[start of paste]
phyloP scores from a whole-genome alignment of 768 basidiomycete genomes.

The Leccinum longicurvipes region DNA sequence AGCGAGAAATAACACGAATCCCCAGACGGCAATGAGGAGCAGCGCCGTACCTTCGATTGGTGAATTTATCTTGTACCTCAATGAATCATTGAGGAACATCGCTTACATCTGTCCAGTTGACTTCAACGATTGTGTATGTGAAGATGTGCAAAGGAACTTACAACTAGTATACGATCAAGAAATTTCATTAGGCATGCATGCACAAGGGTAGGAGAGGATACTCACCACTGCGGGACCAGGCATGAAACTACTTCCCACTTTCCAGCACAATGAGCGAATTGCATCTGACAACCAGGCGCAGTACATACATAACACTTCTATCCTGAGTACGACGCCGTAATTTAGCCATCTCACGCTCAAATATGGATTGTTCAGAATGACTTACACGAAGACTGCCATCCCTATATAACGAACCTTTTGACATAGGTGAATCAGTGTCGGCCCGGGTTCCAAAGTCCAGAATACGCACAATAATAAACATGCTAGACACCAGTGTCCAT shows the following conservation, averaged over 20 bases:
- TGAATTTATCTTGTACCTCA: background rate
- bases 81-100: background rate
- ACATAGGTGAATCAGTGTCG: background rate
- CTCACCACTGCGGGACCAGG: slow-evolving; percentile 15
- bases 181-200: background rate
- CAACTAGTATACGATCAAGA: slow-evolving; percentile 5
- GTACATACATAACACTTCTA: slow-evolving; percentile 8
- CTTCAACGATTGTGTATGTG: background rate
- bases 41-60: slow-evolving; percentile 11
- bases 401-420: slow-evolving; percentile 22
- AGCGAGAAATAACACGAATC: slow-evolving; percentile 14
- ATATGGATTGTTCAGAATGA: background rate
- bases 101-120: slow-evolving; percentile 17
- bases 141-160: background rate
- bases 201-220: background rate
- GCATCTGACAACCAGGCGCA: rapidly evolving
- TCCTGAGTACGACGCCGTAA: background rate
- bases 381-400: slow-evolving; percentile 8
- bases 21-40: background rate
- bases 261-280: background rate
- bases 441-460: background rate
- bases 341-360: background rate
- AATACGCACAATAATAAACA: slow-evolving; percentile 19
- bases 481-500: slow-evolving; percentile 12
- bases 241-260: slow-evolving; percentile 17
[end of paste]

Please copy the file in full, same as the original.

phyloP scores from a whole-genome alignment of 768 basidiomycete genomes.

The Leccinum longicurvipes region DNA sequence AGCGAGAAATAACACGAATCCCCAGACGGCAATGAGGAGCAGCGCCGTACCTTCGATTGGTGAATTTATCTTGTACCTCAATGAATCATTGAGGAACATCGCTTACATCTGTCCAGTTGACTTCAACGATTGTGTATGTGAAGATGTGCAAAGGAACTTACAACTAGTATACGATCAAGAAATTTCATTAGGCATGCATGCACAAGGGTAGGAGAGGATACTCACCACTGCGGGACCAGGCATGAAACTACTTCCCACTTTCCAGCACAATGAGCGAATTGCATCTGACAACCAGGCGCAGTACATACATAACACTTCTATCCTGAGTACGACGCCGTAATTTAGCCATCTCACGCTCAAATATGGATTGTTCAGAATGACTTACACGAAGACTGCCATCCCTATATAACGAACCTTTTGACATAGGTGAATCAGTGTCGGCCCGGGTTCCAAAGTCCAGAATACGCACAATAATAAACATGCTAGACACCAGTGTCCAT shows the following conservation, averaged over 20 bases:
- TGAATTTATCTTGTACCTCA: background rate
- bases 81-100: background rate
- ACATAGGTGAATCAGTGTCG: background rate
- CTCACCACTGCGGGACCAGG: slow-evolving; percentile 15
- bases 181-200: background rate
- CAACTAGTATACGATCAAGA: slow-evolving; percentile 5
- GTACATACATAACACTTCTA: slow-evolving; percentile 8
- CTTCAACGATTGTGTATGTG: background rate
- bases 41-60: slow-evolving; percentile 11
- bases 401-420: slow-evolving; percentile 22
- AGCGAGAAATAACACGAATC: slow-evolving; percentile 14
- ATATGGATTGTTCAGAATGA: background rate
- bases 101-120: slow-evolving; percentile 17
- bases 141-160: background rate
- bases 201-220: background rate
- GCATCTGACAACCAGGCGCA: rapidly evolving
- TCCTGAGTACGACGCCGTAA: background rate
- bases 381-400: slow-evolving; percentile 8
- bases 21-40: background rate
- bases 261-280: background rate
- bases 441-460: background rate
- bases 341-360: background rate
- AATACGCACAATAATAAACA: slow-evolving; percentile 19
- bases 481-500: slow-evolving; percentile 12
- bases 241-260: slow-evolving; percentile 17